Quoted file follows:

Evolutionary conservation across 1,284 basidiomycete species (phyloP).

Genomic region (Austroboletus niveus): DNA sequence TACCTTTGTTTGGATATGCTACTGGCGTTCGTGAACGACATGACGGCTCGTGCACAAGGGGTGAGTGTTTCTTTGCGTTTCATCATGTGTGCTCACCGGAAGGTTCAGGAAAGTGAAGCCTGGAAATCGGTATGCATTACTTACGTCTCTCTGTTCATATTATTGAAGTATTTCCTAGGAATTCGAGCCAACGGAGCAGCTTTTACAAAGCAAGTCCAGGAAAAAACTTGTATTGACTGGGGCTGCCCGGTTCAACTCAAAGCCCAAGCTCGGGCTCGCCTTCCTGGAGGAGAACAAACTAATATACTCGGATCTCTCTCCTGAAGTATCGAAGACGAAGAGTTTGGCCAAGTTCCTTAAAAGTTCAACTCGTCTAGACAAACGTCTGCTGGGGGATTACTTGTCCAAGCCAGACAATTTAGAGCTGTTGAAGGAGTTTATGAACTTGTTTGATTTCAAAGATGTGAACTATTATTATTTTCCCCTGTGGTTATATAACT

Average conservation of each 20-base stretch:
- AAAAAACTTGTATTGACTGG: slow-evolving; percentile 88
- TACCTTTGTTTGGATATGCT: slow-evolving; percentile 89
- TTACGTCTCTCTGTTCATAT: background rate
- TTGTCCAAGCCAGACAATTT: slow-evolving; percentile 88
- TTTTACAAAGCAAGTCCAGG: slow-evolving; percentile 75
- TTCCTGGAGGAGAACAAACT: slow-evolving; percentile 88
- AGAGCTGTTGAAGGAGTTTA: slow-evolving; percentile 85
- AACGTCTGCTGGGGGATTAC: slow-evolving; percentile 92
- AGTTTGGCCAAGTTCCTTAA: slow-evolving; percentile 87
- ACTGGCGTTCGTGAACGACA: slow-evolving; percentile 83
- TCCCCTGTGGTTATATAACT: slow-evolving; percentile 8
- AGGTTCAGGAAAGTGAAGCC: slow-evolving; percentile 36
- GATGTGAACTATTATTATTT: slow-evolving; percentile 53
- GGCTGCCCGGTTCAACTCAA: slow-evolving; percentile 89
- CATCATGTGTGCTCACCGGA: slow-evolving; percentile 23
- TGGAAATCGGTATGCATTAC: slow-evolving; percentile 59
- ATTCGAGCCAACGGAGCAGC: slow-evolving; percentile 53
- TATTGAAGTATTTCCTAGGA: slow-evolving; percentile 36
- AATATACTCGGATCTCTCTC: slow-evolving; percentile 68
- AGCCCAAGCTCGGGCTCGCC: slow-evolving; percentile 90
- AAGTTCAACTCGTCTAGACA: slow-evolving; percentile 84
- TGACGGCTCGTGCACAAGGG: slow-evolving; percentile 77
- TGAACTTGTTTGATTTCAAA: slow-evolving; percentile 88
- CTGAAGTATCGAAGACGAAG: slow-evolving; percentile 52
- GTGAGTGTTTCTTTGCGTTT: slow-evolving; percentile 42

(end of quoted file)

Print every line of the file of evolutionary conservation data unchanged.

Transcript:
Evolutionary conservation across 1,284 basidiomycete species (phyloP).

Genomic region (Austroboletus niveus): DNA sequence TACCTTTGTTTGGATATGCTACTGGCGTTCGTGAACGACATGACGGCTCGTGCACAAGGGGTGAGTGTTTCTTTGCGTTTCATCATGTGTGCTCACCGGAAGGTTCAGGAAAGTGAAGCCTGGAAATCGGTATGCATTACTTACGTCTCTCTGTTCATATTATTGAAGTATTTCCTAGGAATTCGAGCCAACGGAGCAGCTTTTACAAAGCAAGTCCAGGAAAAAACTTGTATTGACTGGGGCTGCCCGGTTCAACTCAAAGCCCAAGCTCGGGCTCGCCTTCCTGGAGGAGAACAAACTAATATACTCGGATCTCTCTCCTGAAGTATCGAAGACGAAGAGTTTGGCCAAGTTCCTTAAAAGTTCAACTCGTCTAGACAAACGTCTGCTGGGGGATTACTTGTCCAAGCCAGACAATTTAGAGCTGTTGAAGGAGTTTATGAACTTGTTTGATTTCAAAGATGTGAACTATTATTATTTTCCCCTGTGGTTATATAACT

Average conservation of each 20-base stretch:
- AAAAAACTTGTATTGACTGG: slow-evolving; percentile 88
- TACCTTTGTTTGGATATGCT: slow-evolving; percentile 89
- TTACGTCTCTCTGTTCATAT: background rate
- TTGTCCAAGCCAGACAATTT: slow-evolving; percentile 88
- TTTTACAAAGCAAGTCCAGG: slow-evolving; percentile 75
- TTCCTGGAGGAGAACAAACT: slow-evolving; percentile 88
- AGAGCTGTTGAAGGAGTTTA: slow-evolving; percentile 85
- AACGTCTGCTGGGGGATTAC: slow-evolving; percentile 92
- AGTTTGGCCAAGTTCCTTAA: slow-evolving; percentile 87
- ACTGGCGTTCGTGAACGACA: slow-evolving; percentile 83
- TCCCCTGTGGTTATATAACT: slow-evolving; percentile 8
- AGGTTCAGGAAAGTGAAGCC: slow-evolving; percentile 36
- GATGTGAACTATTATTATTT: slow-evolving; percentile 53
- GGCTGCCCGGTTCAACTCAA: slow-evolving; percentile 89
- CATCATGTGTGCTCACCGGA: slow-evolving; percentile 23
- TGGAAATCGGTATGCATTAC: slow-evolving; percentile 59
- ATTCGAGCCAACGGAGCAGC: slow-evolving; percentile 53
- TATTGAAGTATTTCCTAGGA: slow-evolving; percentile 36
- AATATACTCGGATCTCTCTC: slow-evolving; percentile 68
- AGCCCAAGCTCGGGCTCGCC: slow-evolving; percentile 90
- AAGTTCAACTCGTCTAGACA: slow-evolving; percentile 84
- TGACGGCTCGTGCACAAGGG: slow-evolving; percentile 77
- TGAACTTGTTTGATTTCAAA: slow-evolving; percentile 88
- CTGAAGTATCGAAGACGAAG: slow-evolving; percentile 52
- GTGAGTGTTTCTTTGCGTTT: slow-evolving; percentile 42